Domestic energy efficiency: understanding barriers to a nationwide roll out

The Sustainable Homes and Building Coalition, made up of Worcester Bosch, NatWest, British Gas, and Citizens Advice, has completed a process of upgrading properties across the UK in their Home Improvement Pilot with the results detailed in the coalition’s third report, entitled Home is Where the Heat Is: Outcomes Report.

Domestic energy efficiency: understanding barriers to a nationwide roll out

Delivered in parliament last month, the report covers the experiences of real customers on their home improvement journeys.

The initial ‘Home is Where the Heat is’ report was released ahead of COP26 in 2021 and high energy bills and the cost-of-living crisis have made the issues even more pressing since then, highlighting the need for consistent long-term policy frameworks coupled with new forms of collaboration across the public and private sectors.

The pilot programme

The pilot demonstrates how rolling out energy efficiency across the UK could help bolster energy security and deliver positive impacts for consumers from a cost, carbon, and comfort perspective.

The report also sets out the growth opportunities for UK business in the energy efficiency sector, and how business and government can work together to facilitate a nationwide rollout of energy efficiency measures.

Designed to identify the key blockers, the programme has, in total, retrofitted nine households located in Pontypool, London, Kent, Swansea, Surrey, Tyne and Wear, Liverpool, and two properties in Merseyside, at no cost to the household/homeowners through a £250,000 funding pot. In return for the funding, provided by NatWest, British Gas, and Worcester Bosch, the households agreed to share their experience of the process, with their thoughts and comments detailed in the report.


Over the past two years, the coalition has worked to move the conversation around energy efficiency from the conceptual world to the real world. By studying the rollout of home improvement upgrades on a case-by-case basis, the coalition has uncovered valuable insights.

  1. Whilst a home improvement process does involve disruption, consumers feel it is immediately worth the effort, although cost remains the main upfront barrier
  2. Each consumer’s journey will be different and, due to the variety in the UK’s housing stock, some will require bespoke solutions
  3. Planning restrictions can make home improvement projects complicated, and local councils also need to raise their awareness of home improvement measures.

Action on energy efficiency is critical to improving the UK’s energy security, reducing the amount of energy needed to power UK homes, as well as reducing pressure on consumers from high energy bills.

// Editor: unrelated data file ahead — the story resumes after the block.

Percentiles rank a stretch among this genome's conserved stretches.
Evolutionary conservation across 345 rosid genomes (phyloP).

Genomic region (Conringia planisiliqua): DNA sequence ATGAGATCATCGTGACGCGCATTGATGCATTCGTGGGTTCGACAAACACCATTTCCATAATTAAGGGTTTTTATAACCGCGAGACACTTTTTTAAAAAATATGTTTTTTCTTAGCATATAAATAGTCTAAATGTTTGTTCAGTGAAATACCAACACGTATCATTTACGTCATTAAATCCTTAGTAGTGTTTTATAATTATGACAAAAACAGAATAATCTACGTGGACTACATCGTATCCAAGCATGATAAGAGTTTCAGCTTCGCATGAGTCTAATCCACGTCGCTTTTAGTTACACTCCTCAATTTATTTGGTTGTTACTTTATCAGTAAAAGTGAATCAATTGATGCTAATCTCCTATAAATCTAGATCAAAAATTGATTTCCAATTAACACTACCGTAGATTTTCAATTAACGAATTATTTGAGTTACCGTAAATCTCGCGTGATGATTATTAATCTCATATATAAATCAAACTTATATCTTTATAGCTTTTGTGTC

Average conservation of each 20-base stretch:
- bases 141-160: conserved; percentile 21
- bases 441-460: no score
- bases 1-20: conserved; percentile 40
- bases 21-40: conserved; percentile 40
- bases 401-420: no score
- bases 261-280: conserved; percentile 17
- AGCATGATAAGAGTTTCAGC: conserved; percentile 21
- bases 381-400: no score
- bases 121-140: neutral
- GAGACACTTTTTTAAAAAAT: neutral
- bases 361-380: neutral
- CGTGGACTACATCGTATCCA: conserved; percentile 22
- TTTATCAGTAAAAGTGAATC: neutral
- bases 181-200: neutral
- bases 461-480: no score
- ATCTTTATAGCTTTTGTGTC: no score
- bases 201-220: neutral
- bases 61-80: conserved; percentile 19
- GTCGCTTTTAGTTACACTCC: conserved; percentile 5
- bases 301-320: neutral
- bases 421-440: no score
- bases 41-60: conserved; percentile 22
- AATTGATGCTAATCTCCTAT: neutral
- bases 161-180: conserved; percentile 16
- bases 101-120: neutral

There are also clear growth opportunities for policymakers and UK business to develop a substantial supply chain for the sector.

The challenges

The results of the pilot also shed light on some of the main challenges facing a national rollout of energy efficiency measures.

  1. The supply chain – which needs to be developed further
  2. The importance of improving social housing across the UK – not only to reduce energy costs, but also to stimulate scale in the market
  3. The need to address the private rented sector – where tenants are often not in control of energy efficiency improvements.

Detailed analysis

Over the coming year, the coalition will carefully monitor the impacts of the home improvements to determine the exact benefits to each household, analysing how much consumers can expect to save on their bills, as well as looking at reductions in carbon emissions and how comfortable each household is – the coalition will report on these in 2024.

Importantly, the coalition is focused on keeping the customer experience central, maintaining that consumers must always be at the heart of the conversation, as it is real people, and their families, that will have to undergo a disruptive, albeit ultimately beneficial, home improvement process.

Gillian Cooper, Head of Energy Policy at Citizens Advice said: “Looking at energy costs that UK consumers are faced with, and the millions affected by fuel poverty, throws the benefits of improving homes into stark relief, a fact only backed up by these Home Improvement Pilots.

“We welcome the results and hope more can be done to support consumers up and down our country, especially in the private rented and social housing sector.”

Describing energy efficiency upgrades as ‘key to improving energy security and reducing financial burden for consumers’ Lloyd Cochrane, Head of Mortgages at NatWest, said: “Our Pilot has shown that not only are energy efficiency upgrades desirable, but with increased collaboration between Government and business they are achievable, as well.”

Carl Arntzen, CEO of Worcester Bosch, noted lack of readiness in the supply chain but felt that ‘more action to stimulate demand will help overcome many of the barriers’ urging immediate action to ‘make this the decade of delivery’.